Finally, on October 2, just 10 days before the opening ceremonies, some 10,000 students gathered at the Plaza of the Three Cultures in a part of the city known as Tlatelolco. Amidst chants of, “We don’t want the Olympics, we want a revolution!”, President Gustavo Díaz Ordaz decided to flex his muscles. Specially trained security forces for the Olympic Games stationed themselves around the entrances to the plaza to seal in the crowd. A green flare shot up in the air, lighting the square. A red flare shortly followed. As the surprised crowd looked up, a hail of bullets turned the peaceful student protest into a massacre.
Tlatelolco, once a thriving pre-Columbian market and then a cultural landmark featuring architecture from Mexico’s ancient, colonial, and modern periods, has since become synonymous with Tiananmen Square and other tragic episodes that speak to unhealed wounds and untenable impunity. That bloody night 45 years ago, when Mexican government troops slaughtered an undetermined number of people (researchers at the National Security Archive have identified 44 victims, but estimates range as high as 300), remains shrouded in mystery. Mexico’s state-controlled press spun the story, claiming that student snipers fired first. Unlike what happened at Tiananmen, no single picture has captured the moment for future generations.
Perhaps the subsequent Olympic Games in Mexico City dimmed American memory of the massacre. To the extent that Americans recall the 1968 Olympics at all, they probably think only of African-American track athletes Tommie Smith and John Carlos standing on the podium, raising black-gloved fists during the national anthem. Or maybe this forgetting was simply the product of another era, when the absence of 24/7 cable news and social media could allow governments to keep even relatively open outrages fairly contained. It was certainly an era of handy narratives to assuage American audiences: Mexico’s Díaz Ordaz administration claimed repeatedly and unabashedly that Soviet, Cuban, and even Chinese communists were behind the protests. Although the CIA subsequently concluded that there was “no firm evidence that Communists instigated the present crisis,” domestic instability in Mexico was not a welcome development for the United States, no matter who was behind it. So, there were no condemnations from the international community, no public outcries, and the Olympics went ahead without further incident.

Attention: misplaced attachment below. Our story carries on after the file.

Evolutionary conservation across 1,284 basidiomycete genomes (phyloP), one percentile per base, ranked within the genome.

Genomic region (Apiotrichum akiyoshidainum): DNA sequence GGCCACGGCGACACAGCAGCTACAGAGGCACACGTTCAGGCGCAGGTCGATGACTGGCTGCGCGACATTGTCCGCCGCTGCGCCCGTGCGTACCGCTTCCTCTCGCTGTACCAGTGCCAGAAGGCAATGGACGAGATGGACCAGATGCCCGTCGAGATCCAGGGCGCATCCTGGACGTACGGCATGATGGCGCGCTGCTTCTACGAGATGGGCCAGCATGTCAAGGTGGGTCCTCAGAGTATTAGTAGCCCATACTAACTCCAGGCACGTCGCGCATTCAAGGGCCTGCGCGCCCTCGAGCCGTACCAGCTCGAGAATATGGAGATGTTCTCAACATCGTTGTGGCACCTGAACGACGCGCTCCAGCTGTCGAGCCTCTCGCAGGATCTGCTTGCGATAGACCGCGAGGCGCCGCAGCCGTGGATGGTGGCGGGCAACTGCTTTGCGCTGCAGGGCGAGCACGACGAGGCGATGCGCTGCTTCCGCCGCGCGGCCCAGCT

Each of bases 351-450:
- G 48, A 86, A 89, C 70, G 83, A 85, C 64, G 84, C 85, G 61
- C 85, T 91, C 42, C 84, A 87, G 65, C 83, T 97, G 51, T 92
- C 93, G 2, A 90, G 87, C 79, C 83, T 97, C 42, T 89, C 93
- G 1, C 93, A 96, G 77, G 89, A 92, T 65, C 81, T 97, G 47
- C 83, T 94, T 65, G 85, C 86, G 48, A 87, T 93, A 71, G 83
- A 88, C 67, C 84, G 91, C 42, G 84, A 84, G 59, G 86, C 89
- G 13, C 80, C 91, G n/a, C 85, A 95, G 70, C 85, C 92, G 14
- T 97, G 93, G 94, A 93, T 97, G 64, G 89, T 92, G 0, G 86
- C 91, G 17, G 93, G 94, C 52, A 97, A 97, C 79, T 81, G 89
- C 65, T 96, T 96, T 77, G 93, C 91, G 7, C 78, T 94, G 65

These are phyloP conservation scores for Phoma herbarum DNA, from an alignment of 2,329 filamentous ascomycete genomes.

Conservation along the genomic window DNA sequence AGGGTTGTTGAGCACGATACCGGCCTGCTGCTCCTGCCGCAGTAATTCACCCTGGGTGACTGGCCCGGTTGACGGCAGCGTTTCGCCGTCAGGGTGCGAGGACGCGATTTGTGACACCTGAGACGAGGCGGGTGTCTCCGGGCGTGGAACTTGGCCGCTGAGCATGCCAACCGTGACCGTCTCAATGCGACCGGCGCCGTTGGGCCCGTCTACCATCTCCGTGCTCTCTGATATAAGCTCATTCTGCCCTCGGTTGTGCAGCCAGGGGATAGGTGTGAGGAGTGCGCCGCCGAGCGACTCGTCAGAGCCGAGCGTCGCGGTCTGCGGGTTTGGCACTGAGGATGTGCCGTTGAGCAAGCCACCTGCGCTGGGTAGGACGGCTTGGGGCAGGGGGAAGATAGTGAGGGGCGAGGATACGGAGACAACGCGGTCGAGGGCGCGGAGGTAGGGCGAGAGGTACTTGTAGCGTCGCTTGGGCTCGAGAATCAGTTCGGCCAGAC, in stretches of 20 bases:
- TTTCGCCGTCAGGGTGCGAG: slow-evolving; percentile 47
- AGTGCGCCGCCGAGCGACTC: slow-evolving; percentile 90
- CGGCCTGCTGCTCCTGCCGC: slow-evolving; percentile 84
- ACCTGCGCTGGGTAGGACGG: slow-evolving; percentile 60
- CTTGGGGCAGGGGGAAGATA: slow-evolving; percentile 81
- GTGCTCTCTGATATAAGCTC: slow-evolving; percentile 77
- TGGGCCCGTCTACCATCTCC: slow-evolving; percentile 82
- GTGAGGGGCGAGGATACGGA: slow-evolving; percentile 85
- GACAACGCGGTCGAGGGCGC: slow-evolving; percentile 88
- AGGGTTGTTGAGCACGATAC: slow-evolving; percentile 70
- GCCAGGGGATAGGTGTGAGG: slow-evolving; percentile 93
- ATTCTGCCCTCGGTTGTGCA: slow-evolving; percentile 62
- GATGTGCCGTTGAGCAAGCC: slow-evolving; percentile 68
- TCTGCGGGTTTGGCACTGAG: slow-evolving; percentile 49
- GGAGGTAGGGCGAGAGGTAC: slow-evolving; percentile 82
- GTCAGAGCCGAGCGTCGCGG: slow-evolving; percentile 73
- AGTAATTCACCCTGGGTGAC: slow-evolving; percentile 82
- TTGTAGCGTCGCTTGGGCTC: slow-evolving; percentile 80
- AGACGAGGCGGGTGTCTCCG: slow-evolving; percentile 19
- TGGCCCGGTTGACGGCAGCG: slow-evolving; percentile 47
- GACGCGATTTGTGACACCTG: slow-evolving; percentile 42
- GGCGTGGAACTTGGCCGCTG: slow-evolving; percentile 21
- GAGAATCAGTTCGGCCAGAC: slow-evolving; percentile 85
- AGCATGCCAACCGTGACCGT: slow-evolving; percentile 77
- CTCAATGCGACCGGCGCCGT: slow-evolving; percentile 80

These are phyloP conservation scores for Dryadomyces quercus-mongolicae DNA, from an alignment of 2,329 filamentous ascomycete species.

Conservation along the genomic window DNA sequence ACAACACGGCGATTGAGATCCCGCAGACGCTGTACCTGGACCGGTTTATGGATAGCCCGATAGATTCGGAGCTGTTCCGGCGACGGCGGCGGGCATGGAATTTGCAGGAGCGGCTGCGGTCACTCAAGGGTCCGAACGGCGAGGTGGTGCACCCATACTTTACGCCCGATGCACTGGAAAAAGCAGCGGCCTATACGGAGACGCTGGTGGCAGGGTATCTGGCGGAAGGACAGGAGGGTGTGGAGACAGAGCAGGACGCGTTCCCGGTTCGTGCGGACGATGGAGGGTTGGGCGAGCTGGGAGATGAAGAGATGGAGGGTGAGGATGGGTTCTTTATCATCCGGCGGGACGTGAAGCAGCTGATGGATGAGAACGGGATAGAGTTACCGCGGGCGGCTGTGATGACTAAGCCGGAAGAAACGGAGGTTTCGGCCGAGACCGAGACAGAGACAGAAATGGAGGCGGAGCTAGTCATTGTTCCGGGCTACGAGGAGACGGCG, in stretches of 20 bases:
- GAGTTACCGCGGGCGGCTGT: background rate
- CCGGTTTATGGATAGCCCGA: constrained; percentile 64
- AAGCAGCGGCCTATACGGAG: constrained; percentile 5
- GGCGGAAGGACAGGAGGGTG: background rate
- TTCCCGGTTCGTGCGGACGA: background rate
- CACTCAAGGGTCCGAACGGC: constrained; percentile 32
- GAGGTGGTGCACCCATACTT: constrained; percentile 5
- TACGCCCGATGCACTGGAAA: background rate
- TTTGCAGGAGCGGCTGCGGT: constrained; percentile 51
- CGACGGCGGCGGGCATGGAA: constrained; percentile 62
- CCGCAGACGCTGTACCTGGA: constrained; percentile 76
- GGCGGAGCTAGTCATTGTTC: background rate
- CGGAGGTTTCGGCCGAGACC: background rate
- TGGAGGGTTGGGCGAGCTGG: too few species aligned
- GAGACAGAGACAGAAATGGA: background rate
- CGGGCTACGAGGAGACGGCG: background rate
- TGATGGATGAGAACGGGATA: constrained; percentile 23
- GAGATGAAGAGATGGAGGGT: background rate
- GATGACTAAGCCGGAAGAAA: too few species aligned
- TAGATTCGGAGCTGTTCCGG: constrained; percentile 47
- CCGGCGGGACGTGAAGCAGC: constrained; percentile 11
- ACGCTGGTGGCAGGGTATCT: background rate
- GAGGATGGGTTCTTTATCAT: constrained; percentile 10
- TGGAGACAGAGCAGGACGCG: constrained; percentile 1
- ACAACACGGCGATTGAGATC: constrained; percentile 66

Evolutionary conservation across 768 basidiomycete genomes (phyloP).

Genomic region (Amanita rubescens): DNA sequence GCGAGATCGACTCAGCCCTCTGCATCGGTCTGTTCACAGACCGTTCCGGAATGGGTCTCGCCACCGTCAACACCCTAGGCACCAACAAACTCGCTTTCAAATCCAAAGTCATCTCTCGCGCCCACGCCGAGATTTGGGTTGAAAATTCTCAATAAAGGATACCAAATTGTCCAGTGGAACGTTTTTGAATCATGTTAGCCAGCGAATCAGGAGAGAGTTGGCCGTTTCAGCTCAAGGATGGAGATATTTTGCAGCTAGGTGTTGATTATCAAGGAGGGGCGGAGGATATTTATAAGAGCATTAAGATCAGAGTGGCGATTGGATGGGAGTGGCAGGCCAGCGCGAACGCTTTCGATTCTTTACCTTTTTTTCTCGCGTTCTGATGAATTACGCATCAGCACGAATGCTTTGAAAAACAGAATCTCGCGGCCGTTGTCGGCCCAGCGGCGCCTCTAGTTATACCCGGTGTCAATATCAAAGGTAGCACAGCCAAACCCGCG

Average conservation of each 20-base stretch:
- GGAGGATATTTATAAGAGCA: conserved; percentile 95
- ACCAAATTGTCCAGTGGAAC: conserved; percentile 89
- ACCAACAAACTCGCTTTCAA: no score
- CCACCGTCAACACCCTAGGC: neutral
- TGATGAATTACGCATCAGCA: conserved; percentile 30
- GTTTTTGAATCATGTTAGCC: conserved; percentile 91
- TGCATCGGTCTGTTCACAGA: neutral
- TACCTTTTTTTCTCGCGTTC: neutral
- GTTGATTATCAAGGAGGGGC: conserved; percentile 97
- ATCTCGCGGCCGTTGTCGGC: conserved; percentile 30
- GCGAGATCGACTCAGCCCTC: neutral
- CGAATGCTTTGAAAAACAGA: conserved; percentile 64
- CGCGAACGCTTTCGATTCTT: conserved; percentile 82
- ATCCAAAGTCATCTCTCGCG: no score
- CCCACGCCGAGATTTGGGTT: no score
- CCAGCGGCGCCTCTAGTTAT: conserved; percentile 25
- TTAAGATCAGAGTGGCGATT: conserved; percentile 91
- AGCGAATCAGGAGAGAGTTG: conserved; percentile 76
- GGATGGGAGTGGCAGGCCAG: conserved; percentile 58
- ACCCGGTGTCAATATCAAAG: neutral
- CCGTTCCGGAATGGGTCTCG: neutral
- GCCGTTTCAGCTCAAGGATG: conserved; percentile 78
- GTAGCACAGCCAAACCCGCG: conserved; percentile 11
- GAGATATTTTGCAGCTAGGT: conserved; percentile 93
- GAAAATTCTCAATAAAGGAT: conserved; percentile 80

The massacre at Tlatelolco, though it became a potent rallying cry for future activists, did not spark a sudden great awakening in Mexican society, either. Despite deepening disillusionment with the ruling PRI, the march to greater political freedom and democracy developed very slowly over the ensuing decades. Finally in 2000—over 30 years after the Tlatelolco massacre—Vicente Fox, a member of the opposition Partido Acción Nacional (PAN), was elected president of Mexico, bringing the PRI’s seven-decade reign to a close. While the PRI is back in office, what happened that night at Tlatelolco remains a taboo subject, one that haunts the country and belies the nation’s claims to have resolved its past.
A half century has passed, and the discontent in Brazil is unfolding in vastly different domestic and international political contexts. Yet the specter of Tlatelolco still offers a cautionary tale, a chilling example of how tragically things can turn when governments and protestors clash in the heat of the international spotlight.